Headline inflation dipped to 4.3 percent year-on-year in May from 4.4 percent in April. The year-to-date average remained at 4.3 percent, well within the Government’s target range of 3.5-5.5 percent for 2010. Core inflation, which excludes certain food and energy items to measure broad-based price pressures, also decreased slightly to 3.8 percent from 4.0 percent (revised) in the previous month. Month-on-month headline inflation turned negative in May at 0.2 percent from 0.5 percent in April.
May inflation went down slightly with the decline in non-food inflation, specifically for utility rates. Lower generation costs brought down electricity rates and the appreciation of the peso led to lower water rates. Power distribution utilities reflected lower electricity costs from independent power producers and the Wholesale Electricity Spot Market while water utility companies passed on their savings to consumers in the second quarter through the foreign currency differential adjustment component of their bills. Meanwhile, food inflation was unchanged in May.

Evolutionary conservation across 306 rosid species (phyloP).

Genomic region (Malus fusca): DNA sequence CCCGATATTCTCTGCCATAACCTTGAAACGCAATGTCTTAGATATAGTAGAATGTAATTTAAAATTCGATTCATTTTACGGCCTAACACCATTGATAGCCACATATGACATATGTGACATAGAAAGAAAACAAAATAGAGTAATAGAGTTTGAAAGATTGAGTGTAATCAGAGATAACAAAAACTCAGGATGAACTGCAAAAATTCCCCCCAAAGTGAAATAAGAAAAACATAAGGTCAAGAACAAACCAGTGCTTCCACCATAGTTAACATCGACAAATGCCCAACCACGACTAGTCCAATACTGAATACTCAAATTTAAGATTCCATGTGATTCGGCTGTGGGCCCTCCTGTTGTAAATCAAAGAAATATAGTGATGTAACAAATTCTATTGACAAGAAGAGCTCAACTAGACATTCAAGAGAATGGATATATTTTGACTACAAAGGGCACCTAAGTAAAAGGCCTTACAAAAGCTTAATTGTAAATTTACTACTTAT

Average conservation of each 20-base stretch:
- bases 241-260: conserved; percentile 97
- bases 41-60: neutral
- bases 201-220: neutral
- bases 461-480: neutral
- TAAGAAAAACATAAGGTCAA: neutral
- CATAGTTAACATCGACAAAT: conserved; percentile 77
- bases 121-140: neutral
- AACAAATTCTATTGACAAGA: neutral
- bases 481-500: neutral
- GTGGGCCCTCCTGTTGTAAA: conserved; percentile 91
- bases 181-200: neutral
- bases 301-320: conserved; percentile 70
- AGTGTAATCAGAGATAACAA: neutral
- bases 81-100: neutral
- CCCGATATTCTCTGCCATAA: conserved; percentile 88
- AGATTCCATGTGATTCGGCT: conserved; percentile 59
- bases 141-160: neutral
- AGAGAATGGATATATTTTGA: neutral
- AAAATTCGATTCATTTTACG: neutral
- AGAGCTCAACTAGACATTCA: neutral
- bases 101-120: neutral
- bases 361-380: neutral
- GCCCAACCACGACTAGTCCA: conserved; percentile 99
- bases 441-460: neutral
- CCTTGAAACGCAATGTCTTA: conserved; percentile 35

According to Governor Amando M. Tetangco, Jr., the May inflation number, which was within BSP’s forecast range for the month, affirms the recent Monetary Board decision to keep policy rates steady in the face of uncertain global economic prospects. Governor Tetangco emphasized that while supply-side risks appear to have lessened, the BSP will continue to closely monitor inflation developments to safeguard price stability.